Scotch eggs are a delicious British classic – hard boiled eggs wrapped in sausage, coated in bread crumbs, and deep fried or baked. Although no one knows for sure, its most commonly believed that the luxury food store, Fortnum & Mason, was responsible for the creation of the Scotch egg in the 1700s for on-the-go customers who needed a quick and easy handheld meal. Others suggest the Scotch egg was a popularization of a much older product; that this dish, like many others (e.g., mulligatawny soup) might have been an export from the Brit’s time in India. Scotch eggs are very close to an Indian dish known as “nargisi kofta”, although lacking many of the traditional Indian spices. Scotch eggs are a go-to British picnic food. They are also great for breakfast, lunch, or an appetizer. Serve alone, with a salad, or with cheese, pickles, and jams. They are also great served with honey mustard.
8 eggs for boiling + 2, beaten
1.5 pounds sausage
3 tablespoon fresh chives, chopped
3 tablespoons fresh parsley, chopped
1/4 teaspoon ground nutmeg
1 tablespoon Dijon mustard
Salt and pepper
1 cup flour, plus more as needed
1.5 cups panko bread crumbs
Place 8 eggs in a pot. Fill with enough cold water that they are covered by approximately one inch. Over high heat, bring the water to a boil. As soon as the water starts to boil, take the pot off of the heat. Allow eggs to cook for 3-4 minutes.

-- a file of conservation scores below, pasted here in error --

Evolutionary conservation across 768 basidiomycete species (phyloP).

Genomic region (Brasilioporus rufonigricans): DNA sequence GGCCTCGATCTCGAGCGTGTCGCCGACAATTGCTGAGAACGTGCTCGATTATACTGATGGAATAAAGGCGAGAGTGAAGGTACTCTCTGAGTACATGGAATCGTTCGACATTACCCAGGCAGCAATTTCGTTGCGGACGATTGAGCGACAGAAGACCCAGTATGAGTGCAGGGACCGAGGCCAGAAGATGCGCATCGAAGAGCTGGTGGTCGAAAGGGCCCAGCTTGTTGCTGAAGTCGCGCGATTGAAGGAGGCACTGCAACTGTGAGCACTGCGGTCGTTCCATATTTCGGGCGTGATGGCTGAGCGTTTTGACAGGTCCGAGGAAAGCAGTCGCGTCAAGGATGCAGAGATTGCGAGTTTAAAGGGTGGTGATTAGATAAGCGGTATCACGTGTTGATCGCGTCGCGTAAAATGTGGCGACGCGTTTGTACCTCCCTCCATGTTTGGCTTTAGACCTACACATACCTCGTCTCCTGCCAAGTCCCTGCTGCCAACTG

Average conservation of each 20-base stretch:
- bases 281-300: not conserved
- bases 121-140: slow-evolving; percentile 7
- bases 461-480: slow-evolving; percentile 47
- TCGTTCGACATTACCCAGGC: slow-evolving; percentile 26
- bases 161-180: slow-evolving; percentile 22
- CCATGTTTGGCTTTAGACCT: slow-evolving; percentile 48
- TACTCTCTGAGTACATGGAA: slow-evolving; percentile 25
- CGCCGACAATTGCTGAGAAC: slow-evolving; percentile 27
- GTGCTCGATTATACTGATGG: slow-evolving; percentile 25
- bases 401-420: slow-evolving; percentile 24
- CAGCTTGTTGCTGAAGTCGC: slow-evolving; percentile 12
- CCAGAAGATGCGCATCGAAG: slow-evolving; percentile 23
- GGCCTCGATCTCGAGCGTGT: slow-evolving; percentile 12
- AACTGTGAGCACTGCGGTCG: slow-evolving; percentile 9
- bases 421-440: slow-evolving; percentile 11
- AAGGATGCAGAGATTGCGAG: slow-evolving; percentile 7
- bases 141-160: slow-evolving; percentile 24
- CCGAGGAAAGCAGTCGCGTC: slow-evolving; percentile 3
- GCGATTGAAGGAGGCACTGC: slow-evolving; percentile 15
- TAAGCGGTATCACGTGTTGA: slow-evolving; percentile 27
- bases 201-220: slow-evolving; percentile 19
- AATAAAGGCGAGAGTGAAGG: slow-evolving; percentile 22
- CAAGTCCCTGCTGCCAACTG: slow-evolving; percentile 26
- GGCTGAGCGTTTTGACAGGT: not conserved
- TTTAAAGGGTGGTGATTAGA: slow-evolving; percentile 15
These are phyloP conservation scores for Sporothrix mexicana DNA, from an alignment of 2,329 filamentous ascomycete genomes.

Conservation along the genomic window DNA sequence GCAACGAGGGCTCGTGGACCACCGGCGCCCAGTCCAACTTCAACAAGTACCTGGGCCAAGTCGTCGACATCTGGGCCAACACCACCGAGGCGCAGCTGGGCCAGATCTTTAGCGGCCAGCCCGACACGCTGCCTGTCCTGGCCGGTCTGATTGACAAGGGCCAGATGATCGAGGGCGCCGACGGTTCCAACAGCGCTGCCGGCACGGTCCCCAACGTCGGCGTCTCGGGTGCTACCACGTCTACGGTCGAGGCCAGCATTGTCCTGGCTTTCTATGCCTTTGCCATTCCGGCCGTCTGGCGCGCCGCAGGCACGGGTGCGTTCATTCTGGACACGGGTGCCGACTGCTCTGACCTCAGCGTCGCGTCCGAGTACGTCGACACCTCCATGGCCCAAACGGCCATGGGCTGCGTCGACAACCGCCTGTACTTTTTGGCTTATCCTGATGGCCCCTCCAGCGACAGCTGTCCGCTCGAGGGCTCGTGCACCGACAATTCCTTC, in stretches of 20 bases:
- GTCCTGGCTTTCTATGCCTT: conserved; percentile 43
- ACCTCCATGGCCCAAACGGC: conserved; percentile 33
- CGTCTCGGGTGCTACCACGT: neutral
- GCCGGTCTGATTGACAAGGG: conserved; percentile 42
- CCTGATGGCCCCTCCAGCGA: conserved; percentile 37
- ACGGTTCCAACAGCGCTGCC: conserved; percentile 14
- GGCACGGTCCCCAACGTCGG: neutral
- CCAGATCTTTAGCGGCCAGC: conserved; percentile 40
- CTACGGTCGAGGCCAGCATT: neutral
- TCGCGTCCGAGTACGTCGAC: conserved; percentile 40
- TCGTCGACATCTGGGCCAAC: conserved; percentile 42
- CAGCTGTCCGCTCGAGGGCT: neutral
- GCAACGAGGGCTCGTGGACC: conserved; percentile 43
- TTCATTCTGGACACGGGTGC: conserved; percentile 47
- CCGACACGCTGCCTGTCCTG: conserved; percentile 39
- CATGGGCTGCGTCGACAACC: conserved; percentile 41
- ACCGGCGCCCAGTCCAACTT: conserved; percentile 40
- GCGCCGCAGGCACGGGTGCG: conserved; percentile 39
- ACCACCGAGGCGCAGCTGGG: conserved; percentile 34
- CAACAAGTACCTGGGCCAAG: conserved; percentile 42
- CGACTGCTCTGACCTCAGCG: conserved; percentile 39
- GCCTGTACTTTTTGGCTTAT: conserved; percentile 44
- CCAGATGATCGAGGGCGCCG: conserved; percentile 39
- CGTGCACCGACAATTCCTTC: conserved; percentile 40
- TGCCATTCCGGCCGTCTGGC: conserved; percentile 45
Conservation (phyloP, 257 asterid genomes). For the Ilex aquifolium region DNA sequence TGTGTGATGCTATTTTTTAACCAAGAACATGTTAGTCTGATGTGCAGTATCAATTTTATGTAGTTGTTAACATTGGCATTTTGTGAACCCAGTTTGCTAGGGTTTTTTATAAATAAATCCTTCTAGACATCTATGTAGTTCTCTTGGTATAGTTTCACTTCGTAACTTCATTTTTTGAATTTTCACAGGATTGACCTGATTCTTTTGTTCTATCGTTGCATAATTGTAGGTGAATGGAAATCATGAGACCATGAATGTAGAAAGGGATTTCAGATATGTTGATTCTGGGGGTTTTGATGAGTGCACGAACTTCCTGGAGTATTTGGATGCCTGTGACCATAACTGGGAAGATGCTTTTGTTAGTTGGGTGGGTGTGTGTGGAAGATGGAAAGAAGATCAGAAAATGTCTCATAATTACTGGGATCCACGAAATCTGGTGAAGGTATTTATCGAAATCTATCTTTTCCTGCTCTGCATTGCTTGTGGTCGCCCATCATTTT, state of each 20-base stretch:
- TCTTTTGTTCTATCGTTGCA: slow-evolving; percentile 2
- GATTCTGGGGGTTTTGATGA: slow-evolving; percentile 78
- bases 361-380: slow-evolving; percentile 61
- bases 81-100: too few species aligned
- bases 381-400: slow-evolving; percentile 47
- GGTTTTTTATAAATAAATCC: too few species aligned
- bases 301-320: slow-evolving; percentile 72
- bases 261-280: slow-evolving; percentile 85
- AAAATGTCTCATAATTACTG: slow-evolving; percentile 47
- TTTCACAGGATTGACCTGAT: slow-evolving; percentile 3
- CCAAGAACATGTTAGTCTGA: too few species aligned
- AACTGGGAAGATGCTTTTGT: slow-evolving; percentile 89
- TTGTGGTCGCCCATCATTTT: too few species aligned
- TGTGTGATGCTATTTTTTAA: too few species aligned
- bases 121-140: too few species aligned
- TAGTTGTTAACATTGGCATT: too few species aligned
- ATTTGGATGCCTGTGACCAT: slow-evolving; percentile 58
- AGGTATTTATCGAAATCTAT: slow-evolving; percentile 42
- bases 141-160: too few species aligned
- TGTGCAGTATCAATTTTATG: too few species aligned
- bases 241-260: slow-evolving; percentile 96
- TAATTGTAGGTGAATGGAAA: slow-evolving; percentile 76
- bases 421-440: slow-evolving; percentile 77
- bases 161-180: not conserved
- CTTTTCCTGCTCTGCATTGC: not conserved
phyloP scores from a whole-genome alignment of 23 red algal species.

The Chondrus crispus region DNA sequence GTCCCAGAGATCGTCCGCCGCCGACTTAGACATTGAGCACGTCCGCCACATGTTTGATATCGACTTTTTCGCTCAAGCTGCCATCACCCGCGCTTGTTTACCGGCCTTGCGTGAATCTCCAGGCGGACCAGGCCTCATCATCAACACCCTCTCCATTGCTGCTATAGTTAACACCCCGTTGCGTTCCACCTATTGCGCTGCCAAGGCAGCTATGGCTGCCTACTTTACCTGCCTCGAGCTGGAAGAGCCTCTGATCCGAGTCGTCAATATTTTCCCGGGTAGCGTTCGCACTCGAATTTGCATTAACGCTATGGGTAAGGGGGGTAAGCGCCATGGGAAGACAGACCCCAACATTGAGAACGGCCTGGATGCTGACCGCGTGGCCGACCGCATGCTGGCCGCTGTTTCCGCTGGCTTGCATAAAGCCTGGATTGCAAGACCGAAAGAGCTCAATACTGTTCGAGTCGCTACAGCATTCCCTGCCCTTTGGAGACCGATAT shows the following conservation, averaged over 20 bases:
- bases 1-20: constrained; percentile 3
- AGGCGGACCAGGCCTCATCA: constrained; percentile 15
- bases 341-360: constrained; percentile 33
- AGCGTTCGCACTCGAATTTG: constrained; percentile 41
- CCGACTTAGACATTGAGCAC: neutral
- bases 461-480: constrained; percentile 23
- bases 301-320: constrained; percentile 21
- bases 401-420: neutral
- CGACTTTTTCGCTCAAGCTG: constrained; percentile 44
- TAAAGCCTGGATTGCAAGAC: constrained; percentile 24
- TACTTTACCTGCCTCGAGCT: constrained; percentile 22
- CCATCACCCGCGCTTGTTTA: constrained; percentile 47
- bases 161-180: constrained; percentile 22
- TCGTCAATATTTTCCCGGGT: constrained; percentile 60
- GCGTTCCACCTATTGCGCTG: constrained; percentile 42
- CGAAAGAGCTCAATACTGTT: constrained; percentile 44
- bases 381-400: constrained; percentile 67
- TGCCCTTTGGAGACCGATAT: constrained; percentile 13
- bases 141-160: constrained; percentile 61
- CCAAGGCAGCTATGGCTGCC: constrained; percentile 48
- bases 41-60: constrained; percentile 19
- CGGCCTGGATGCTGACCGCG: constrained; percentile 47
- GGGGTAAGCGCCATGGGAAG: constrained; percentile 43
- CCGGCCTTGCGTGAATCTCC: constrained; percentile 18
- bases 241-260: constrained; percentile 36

Remove eggs and place in a bowl of cold water until cooled. Peel the eggs.
Arrange three plates, one with the flour, one with the two beaten eggs, and one with the bread crumbs.
In a large bowl, combine the sausage, chives, parsley, nutmeg, Dijon mustard, salt, and pepper.
Roll each egg in flour.
Divide the meat by eight. With floured hands, form each portion of sausage into an oval-shaped patty. In the center of the patty, place a floured egg. Gently shape the sausage around each egg to form a ball. The egg should be completely enveloped in the sausage.
Roll the sausage-covered eggs first in flour, then egg, then bread crumbs. Place on a greased cooking sheet. Allow to rest in the fridge for one hour.
Pre-heat the oven to 400 degrees Fahrenheit.
Bake the Scotch eggs at 400 degrees for 30 minutes.
*Picture courtesy of http://www.scotchtails.com* p.s. Go visit Scotch Tails in the Borough Market in London if you have a chance! Amazing.